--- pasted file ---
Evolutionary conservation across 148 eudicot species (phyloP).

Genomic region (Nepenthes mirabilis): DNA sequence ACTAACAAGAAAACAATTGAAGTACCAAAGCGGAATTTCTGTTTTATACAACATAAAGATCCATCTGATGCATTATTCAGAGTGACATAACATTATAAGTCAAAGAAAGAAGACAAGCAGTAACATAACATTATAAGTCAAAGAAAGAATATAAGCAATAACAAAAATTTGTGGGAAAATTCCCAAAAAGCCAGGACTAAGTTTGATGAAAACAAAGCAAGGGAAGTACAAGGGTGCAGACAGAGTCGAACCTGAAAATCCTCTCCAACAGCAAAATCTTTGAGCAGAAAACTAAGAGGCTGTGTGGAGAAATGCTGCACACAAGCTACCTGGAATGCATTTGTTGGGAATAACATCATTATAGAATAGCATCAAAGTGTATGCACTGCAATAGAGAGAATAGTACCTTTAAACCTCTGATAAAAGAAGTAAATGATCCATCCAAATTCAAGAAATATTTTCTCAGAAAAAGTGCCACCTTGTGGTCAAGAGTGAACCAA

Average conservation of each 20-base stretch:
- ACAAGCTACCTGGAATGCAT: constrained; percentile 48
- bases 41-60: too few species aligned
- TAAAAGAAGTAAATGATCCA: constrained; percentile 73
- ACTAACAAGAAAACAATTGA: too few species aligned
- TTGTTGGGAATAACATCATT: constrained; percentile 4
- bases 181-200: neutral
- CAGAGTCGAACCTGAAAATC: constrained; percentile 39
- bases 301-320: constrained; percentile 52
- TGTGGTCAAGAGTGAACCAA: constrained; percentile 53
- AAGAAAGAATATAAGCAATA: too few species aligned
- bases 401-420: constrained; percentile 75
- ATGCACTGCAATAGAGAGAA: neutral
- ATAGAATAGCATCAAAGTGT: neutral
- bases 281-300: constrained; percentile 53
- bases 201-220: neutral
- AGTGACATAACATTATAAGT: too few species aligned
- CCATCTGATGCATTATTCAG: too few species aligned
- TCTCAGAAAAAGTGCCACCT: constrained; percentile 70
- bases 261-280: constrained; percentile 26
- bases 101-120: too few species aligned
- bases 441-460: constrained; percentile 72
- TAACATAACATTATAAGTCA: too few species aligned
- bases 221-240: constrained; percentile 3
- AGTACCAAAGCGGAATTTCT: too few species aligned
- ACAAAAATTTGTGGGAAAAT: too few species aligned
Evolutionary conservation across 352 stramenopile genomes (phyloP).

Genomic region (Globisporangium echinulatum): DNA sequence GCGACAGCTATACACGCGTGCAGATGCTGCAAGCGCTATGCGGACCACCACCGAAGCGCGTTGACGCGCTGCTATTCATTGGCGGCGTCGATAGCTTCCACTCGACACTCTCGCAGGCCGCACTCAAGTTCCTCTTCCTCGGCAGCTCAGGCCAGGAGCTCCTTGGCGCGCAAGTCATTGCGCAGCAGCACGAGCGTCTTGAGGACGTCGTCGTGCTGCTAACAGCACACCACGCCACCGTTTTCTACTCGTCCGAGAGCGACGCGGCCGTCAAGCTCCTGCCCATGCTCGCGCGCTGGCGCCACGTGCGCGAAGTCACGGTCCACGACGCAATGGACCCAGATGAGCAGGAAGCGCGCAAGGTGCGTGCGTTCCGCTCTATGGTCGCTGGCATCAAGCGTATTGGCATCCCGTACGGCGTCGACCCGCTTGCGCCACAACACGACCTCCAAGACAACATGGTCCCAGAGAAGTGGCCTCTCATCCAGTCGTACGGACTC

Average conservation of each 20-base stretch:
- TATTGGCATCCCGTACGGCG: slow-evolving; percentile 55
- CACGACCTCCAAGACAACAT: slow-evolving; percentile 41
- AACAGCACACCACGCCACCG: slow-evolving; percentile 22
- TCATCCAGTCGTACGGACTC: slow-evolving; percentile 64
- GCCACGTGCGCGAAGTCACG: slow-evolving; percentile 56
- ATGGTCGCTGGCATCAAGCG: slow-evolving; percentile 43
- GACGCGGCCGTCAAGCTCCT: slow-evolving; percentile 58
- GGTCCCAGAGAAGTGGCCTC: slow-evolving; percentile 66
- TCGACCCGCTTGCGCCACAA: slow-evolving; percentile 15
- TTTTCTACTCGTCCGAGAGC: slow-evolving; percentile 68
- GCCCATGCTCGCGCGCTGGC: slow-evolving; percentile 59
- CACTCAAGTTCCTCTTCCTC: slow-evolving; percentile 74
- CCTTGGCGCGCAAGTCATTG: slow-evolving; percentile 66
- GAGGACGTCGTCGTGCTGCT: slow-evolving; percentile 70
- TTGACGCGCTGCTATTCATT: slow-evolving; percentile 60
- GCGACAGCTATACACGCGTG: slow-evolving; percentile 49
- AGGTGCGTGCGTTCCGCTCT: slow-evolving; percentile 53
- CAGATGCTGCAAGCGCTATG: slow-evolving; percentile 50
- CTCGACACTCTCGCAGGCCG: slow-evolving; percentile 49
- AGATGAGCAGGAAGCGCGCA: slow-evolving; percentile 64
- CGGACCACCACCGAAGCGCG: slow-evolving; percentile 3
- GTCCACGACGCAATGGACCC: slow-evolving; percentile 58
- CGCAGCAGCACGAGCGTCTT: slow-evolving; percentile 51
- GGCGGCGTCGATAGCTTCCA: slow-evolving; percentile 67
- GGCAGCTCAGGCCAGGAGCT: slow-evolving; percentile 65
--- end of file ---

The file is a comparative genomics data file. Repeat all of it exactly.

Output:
Evolutionary conservation across 148 eudicot species (phyloP).

Genomic region (Nepenthes mirabilis): DNA sequence ACTAACAAGAAAACAATTGAAGTACCAAAGCGGAATTTCTGTTTTATACAACATAAAGATCCATCTGATGCATTATTCAGAGTGACATAACATTATAAGTCAAAGAAAGAAGACAAGCAGTAACATAACATTATAAGTCAAAGAAAGAATATAAGCAATAACAAAAATTTGTGGGAAAATTCCCAAAAAGCCAGGACTAAGTTTGATGAAAACAAAGCAAGGGAAGTACAAGGGTGCAGACAGAGTCGAACCTGAAAATCCTCTCCAACAGCAAAATCTTTGAGCAGAAAACTAAGAGGCTGTGTGGAGAAATGCTGCACACAAGCTACCTGGAATGCATTTGTTGGGAATAACATCATTATAGAATAGCATCAAAGTGTATGCACTGCAATAGAGAGAATAGTACCTTTAAACCTCTGATAAAAGAAGTAAATGATCCATCCAAATTCAAGAAATATTTTCTCAGAAAAAGTGCCACCTTGTGGTCAAGAGTGAACCAA

Average conservation of each 20-base stretch:
- ACAAGCTACCTGGAATGCAT: constrained; percentile 48
- bases 41-60: too few species aligned
- TAAAAGAAGTAAATGATCCA: constrained; percentile 73
- ACTAACAAGAAAACAATTGA: too few species aligned
- TTGTTGGGAATAACATCATT: constrained; percentile 4
- bases 181-200: neutral
- CAGAGTCGAACCTGAAAATC: constrained; percentile 39
- bases 301-320: constrained; percentile 52
- TGTGGTCAAGAGTGAACCAA: constrained; percentile 53
- AAGAAAGAATATAAGCAATA: too few species aligned
- bases 401-420: constrained; percentile 75
- ATGCACTGCAATAGAGAGAA: neutral
- ATAGAATAGCATCAAAGTGT: neutral
- bases 281-300: constrained; percentile 53
- bases 201-220: neutral
- AGTGACATAACATTATAAGT: too few species aligned
- CCATCTGATGCATTATTCAG: too few species aligned
- TCTCAGAAAAAGTGCCACCT: constrained; percentile 70
- bases 261-280: constrained; percentile 26
- bases 101-120: too few species aligned
- bases 441-460: constrained; percentile 72
- TAACATAACATTATAAGTCA: too few species aligned
- bases 221-240: constrained; percentile 3
- AGTACCAAAGCGGAATTTCT: too few species aligned
- ACAAAAATTTGTGGGAAAAT: too few species aligned
Evolutionary conservation across 352 stramenopile genomes (phyloP).

Genomic region (Globisporangium echinulatum): DNA sequence GCGACAGCTATACACGCGTGCAGATGCTGCAAGCGCTATGCGGACCACCACCGAAGCGCGTTGACGCGCTGCTATTCATTGGCGGCGTCGATAGCTTCCACTCGACACTCTCGCAGGCCGCACTCAAGTTCCTCTTCCTCGGCAGCTCAGGCCAGGAGCTCCTTGGCGCGCAAGTCATTGCGCAGCAGCACGAGCGTCTTGAGGACGTCGTCGTGCTGCTAACAGCACACCACGCCACCGTTTTCTACTCGTCCGAGAGCGACGCGGCCGTCAAGCTCCTGCCCATGCTCGCGCGCTGGCGCCACGTGCGCGAAGTCACGGTCCACGACGCAATGGACCCAGATGAGCAGGAAGCGCGCAAGGTGCGTGCGTTCCGCTCTATGGTCGCTGGCATCAAGCGTATTGGCATCCCGTACGGCGTCGACCCGCTTGCGCCACAACACGACCTCCAAGACAACATGGTCCCAGAGAAGTGGCCTCTCATCCAGTCGTACGGACTC

Average conservation of each 20-base stretch:
- TATTGGCATCCCGTACGGCG: slow-evolving; percentile 55
- CACGACCTCCAAGACAACAT: slow-evolving; percentile 41
- AACAGCACACCACGCCACCG: slow-evolving; percentile 22
- TCATCCAGTCGTACGGACTC: slow-evolving; percentile 64
- GCCACGTGCGCGAAGTCACG: slow-evolving; percentile 56
- ATGGTCGCTGGCATCAAGCG: slow-evolving; percentile 43
- GACGCGGCCGTCAAGCTCCT: slow-evolving; percentile 58
- GGTCCCAGAGAAGTGGCCTC: slow-evolving; percentile 66
- TCGACCCGCTTGCGCCACAA: slow-evolving; percentile 15
- TTTTCTACTCGTCCGAGAGC: slow-evolving; percentile 68
- GCCCATGCTCGCGCGCTGGC: slow-evolving; percentile 59
- CACTCAAGTTCCTCTTCCTC: slow-evolving; percentile 74
- CCTTGGCGCGCAAGTCATTG: slow-evolving; percentile 66
- GAGGACGTCGTCGTGCTGCT: slow-evolving; percentile 70
- TTGACGCGCTGCTATTCATT: slow-evolving; percentile 60
- GCGACAGCTATACACGCGTG: slow-evolving; percentile 49
- AGGTGCGTGCGTTCCGCTCT: slow-evolving; percentile 53
- CAGATGCTGCAAGCGCTATG: slow-evolving; percentile 50
- CTCGACACTCTCGCAGGCCG: slow-evolving; percentile 49
- AGATGAGCAGGAAGCGCGCA: slow-evolving; percentile 64
- CGGACCACCACCGAAGCGCG: slow-evolving; percentile 3
- GTCCACGACGCAATGGACCC: slow-evolving; percentile 58
- CGCAGCAGCACGAGCGTCTT: slow-evolving; percentile 51
- GGCGGCGTCGATAGCTTCCA: slow-evolving; percentile 67
- GGCAGCTCAGGCCAGGAGCT: slow-evolving; percentile 65